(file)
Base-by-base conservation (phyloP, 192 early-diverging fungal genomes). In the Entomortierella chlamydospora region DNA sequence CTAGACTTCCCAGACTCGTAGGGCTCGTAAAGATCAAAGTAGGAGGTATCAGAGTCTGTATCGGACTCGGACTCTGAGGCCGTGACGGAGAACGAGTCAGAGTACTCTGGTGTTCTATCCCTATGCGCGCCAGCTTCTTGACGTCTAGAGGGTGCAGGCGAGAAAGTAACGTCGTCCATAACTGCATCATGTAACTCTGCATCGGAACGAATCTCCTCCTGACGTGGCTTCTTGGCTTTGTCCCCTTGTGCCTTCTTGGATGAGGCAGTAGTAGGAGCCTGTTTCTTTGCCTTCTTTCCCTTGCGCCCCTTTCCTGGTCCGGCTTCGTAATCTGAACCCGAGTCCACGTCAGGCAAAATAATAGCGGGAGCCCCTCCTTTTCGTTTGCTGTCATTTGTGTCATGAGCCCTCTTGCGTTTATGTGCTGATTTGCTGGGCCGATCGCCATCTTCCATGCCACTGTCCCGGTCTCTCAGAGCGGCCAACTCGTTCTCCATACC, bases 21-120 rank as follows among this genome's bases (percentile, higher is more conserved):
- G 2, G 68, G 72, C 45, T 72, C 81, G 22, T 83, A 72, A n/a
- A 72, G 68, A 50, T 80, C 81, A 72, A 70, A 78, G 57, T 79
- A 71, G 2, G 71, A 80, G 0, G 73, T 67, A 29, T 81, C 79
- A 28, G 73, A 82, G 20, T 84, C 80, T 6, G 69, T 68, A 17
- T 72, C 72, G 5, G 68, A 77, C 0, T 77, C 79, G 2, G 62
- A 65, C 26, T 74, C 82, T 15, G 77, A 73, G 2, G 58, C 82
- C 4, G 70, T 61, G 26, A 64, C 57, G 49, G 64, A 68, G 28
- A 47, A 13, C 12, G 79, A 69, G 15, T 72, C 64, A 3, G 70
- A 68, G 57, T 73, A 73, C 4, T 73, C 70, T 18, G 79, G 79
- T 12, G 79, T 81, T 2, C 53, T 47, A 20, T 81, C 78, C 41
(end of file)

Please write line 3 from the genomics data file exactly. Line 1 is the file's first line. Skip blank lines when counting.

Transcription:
- A 72, G 68, A 50, T 80, C 81, A 72, A 70, A 78, G 57, T 79